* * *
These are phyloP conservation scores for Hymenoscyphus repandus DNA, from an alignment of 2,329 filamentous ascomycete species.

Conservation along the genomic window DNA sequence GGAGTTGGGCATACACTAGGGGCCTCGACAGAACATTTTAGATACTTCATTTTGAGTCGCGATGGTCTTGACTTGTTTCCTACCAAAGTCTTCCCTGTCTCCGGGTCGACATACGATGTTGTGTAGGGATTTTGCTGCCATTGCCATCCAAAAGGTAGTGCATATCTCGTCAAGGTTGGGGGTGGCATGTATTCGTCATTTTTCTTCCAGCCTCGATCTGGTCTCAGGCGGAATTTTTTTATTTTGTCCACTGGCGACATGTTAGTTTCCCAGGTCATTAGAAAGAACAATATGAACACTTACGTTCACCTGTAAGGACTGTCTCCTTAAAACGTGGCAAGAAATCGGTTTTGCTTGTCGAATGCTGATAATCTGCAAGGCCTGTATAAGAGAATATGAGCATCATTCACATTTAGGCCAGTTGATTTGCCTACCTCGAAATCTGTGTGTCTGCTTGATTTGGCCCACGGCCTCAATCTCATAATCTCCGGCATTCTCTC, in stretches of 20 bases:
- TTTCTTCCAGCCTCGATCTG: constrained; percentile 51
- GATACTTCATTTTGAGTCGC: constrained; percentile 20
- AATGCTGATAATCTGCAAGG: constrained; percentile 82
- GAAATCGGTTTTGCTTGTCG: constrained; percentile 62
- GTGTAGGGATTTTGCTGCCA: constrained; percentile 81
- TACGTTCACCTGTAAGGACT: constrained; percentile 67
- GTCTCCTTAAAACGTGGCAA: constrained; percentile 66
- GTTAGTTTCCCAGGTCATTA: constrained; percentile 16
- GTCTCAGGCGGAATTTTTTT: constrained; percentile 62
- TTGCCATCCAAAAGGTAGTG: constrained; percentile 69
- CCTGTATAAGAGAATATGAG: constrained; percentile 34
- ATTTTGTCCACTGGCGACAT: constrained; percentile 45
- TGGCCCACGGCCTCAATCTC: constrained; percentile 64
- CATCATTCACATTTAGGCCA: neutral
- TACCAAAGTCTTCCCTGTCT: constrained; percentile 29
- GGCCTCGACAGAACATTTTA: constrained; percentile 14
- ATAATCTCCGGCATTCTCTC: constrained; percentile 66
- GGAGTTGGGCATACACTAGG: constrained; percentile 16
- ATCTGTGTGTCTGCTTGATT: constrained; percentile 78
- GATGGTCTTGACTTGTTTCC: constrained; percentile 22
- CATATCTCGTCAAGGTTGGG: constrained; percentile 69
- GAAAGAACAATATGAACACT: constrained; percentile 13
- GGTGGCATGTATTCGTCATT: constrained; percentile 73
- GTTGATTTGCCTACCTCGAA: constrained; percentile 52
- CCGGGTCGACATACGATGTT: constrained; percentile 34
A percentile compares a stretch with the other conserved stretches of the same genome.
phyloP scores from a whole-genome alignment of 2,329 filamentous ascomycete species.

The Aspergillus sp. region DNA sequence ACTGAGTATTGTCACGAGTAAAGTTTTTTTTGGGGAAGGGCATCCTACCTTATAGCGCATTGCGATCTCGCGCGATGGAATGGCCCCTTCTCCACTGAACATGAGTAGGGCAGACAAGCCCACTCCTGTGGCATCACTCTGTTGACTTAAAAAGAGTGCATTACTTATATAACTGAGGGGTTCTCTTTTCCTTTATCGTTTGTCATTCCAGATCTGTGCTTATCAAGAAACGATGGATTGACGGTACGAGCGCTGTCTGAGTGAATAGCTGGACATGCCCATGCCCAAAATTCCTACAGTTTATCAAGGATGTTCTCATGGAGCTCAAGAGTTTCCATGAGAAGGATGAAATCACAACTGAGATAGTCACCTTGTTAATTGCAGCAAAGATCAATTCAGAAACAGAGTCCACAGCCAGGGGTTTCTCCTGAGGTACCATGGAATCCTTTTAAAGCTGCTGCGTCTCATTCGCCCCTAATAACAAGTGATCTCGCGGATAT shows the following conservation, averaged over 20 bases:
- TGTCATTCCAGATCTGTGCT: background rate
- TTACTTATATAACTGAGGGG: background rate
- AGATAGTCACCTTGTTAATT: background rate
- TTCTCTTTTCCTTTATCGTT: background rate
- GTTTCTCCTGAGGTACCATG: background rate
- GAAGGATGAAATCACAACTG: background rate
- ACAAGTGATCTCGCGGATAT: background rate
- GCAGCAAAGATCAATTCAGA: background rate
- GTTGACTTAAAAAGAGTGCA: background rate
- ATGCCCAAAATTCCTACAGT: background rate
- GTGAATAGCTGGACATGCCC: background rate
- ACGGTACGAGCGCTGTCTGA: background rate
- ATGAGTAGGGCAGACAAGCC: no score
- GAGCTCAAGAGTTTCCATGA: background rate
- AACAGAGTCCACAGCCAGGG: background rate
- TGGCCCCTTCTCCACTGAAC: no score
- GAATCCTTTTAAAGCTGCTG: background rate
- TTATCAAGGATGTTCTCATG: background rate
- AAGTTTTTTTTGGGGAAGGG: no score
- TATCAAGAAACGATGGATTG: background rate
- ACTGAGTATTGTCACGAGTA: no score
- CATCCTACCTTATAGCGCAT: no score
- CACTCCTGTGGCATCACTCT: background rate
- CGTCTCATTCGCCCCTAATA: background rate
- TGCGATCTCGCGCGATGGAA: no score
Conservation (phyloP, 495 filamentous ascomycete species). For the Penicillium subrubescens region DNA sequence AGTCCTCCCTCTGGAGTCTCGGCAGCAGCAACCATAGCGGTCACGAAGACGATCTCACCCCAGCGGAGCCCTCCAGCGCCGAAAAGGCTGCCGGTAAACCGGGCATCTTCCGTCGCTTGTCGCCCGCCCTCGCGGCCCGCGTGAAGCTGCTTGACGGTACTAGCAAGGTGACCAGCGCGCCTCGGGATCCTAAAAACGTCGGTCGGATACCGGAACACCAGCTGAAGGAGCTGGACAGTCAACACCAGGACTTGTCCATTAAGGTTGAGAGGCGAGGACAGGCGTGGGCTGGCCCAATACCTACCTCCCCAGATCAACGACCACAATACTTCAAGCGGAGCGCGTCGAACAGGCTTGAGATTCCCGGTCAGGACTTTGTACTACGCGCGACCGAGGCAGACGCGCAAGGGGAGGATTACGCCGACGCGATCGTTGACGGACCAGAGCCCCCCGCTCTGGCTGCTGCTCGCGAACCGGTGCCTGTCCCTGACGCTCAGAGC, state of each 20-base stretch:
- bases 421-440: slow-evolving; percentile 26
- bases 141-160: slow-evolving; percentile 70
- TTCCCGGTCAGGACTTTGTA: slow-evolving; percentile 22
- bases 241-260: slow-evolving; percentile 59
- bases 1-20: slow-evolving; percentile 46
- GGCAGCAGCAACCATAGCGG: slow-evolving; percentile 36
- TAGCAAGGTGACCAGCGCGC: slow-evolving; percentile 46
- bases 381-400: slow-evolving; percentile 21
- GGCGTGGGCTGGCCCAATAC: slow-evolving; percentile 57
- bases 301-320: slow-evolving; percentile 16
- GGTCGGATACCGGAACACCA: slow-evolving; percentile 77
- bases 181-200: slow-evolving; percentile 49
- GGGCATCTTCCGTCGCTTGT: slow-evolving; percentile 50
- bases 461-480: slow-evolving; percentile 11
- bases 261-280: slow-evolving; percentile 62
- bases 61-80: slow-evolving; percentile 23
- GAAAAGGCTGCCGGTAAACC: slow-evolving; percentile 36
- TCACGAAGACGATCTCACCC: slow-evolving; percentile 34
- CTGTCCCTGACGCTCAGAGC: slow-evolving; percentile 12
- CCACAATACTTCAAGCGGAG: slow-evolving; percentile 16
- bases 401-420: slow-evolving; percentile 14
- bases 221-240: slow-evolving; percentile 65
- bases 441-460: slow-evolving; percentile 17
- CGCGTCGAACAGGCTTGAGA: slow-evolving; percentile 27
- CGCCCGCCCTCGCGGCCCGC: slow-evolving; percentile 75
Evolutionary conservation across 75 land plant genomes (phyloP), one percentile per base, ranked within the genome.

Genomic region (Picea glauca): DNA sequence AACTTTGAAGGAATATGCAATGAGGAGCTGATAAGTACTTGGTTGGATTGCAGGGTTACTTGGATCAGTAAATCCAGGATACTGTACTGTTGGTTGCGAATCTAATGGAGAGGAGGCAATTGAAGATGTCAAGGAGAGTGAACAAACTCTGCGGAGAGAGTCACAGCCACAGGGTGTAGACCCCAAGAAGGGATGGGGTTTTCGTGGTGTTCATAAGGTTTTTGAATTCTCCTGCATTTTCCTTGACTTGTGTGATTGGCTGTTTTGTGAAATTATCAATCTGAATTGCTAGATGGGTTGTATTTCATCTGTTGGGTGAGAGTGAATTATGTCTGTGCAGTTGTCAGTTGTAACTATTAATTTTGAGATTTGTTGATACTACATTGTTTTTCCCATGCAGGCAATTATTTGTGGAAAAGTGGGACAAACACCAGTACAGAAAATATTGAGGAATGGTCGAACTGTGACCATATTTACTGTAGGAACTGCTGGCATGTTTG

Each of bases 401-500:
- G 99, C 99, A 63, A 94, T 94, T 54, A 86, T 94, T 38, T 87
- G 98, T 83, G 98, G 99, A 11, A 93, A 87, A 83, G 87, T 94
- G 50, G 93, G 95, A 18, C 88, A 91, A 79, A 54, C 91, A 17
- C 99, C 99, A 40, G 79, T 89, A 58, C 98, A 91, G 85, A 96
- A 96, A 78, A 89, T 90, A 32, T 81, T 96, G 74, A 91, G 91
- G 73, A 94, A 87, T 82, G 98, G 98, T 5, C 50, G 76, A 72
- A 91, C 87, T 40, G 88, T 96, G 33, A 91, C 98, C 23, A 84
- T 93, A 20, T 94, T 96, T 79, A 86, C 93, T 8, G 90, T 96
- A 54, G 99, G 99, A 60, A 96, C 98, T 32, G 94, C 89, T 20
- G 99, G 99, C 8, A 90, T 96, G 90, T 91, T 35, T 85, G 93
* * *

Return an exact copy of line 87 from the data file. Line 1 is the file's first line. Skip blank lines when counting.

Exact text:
- G 50, G 93, G 95, A 18, C 88, A 91, A 79, A 54, C 91, A 17